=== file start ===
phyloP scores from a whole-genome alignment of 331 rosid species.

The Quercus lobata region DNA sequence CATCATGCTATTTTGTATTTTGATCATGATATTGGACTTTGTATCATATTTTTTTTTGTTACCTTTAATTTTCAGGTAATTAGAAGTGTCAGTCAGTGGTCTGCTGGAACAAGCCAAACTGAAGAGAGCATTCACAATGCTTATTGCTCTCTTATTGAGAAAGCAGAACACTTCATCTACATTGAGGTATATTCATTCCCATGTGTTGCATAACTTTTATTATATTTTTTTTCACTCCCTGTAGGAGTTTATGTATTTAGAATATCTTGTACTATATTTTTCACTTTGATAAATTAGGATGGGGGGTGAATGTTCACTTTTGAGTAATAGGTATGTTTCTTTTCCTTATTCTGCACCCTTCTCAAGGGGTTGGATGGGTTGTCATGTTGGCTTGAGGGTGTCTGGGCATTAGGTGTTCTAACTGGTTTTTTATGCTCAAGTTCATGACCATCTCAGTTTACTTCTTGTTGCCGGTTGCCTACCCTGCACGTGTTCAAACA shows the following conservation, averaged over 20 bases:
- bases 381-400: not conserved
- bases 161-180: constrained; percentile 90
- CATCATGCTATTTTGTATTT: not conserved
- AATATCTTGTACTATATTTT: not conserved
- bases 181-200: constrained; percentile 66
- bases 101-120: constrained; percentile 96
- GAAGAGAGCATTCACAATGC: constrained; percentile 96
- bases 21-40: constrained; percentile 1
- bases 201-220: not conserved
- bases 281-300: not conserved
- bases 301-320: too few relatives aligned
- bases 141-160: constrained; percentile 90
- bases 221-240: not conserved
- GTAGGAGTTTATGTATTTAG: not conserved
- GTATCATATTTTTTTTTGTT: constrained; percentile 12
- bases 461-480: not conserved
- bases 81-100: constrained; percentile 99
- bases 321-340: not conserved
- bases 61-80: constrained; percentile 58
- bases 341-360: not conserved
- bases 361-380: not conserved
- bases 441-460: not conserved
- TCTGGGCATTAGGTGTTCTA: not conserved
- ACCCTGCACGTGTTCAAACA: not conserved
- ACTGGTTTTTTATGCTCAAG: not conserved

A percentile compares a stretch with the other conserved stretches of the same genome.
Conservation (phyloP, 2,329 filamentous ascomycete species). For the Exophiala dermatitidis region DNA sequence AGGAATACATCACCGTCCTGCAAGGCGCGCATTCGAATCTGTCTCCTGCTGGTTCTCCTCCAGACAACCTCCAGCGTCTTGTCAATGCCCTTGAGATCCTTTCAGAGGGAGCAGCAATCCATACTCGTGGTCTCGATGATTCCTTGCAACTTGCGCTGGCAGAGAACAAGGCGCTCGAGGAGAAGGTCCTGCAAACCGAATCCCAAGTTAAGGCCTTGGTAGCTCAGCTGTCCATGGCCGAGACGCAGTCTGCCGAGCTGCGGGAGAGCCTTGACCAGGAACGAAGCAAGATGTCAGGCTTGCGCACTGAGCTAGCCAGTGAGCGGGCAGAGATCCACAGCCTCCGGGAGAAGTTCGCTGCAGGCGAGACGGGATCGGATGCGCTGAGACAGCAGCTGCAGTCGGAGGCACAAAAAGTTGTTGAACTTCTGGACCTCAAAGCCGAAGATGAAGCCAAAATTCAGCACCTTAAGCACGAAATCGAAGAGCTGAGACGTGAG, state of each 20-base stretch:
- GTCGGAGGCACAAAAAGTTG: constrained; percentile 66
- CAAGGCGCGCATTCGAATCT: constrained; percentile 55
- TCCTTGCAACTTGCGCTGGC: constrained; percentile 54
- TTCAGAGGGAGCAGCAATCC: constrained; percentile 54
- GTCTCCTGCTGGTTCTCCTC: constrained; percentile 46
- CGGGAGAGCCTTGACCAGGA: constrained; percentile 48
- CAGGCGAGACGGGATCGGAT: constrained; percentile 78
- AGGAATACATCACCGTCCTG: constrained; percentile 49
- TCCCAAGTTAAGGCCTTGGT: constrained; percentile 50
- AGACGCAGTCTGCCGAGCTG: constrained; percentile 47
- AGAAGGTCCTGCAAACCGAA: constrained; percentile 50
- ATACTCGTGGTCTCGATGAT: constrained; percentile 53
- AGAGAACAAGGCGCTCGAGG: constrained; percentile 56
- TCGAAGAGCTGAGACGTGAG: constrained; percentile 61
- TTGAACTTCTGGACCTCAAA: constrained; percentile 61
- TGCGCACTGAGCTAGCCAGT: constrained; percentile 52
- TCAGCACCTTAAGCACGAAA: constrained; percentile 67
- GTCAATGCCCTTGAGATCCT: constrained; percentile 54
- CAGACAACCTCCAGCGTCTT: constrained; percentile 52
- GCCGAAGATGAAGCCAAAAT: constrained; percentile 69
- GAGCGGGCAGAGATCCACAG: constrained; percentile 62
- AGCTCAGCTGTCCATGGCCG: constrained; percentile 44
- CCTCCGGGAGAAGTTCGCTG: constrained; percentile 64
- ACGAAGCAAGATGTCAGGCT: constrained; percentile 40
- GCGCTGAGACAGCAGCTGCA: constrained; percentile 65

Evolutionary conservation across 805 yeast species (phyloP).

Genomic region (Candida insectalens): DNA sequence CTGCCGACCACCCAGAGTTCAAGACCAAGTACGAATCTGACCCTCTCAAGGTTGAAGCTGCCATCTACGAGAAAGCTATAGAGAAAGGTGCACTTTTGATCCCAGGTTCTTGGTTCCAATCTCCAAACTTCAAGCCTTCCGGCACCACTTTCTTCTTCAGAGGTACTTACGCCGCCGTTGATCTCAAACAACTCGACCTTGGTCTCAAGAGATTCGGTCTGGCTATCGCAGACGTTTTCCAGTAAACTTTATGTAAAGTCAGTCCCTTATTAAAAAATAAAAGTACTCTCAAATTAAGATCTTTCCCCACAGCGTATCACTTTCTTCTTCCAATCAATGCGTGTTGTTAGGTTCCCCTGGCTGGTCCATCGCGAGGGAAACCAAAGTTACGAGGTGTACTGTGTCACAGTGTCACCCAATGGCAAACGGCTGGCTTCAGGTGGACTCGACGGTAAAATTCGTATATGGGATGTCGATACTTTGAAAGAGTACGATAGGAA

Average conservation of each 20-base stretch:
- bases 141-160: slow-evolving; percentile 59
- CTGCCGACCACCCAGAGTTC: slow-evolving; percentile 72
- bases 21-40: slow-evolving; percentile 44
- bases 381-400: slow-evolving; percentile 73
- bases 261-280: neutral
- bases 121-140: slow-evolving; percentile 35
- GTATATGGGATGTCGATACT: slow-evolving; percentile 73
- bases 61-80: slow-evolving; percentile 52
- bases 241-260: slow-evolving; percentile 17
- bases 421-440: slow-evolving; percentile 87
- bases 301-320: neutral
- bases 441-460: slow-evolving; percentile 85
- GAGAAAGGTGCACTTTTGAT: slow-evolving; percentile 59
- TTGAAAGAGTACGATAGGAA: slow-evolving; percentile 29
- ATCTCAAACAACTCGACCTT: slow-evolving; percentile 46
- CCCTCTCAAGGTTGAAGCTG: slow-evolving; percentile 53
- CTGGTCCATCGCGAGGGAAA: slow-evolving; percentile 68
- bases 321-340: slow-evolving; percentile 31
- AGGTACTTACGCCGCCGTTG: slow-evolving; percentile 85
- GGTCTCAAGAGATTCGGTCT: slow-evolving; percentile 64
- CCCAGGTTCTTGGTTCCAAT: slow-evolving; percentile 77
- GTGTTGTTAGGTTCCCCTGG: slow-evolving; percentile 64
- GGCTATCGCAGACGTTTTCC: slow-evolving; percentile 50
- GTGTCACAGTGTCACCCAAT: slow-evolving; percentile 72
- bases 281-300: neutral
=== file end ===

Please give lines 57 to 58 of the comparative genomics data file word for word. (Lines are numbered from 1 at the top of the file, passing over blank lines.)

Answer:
Average conservation of each 20-base stretch:
- bases 141-160: slow-evolving; percentile 59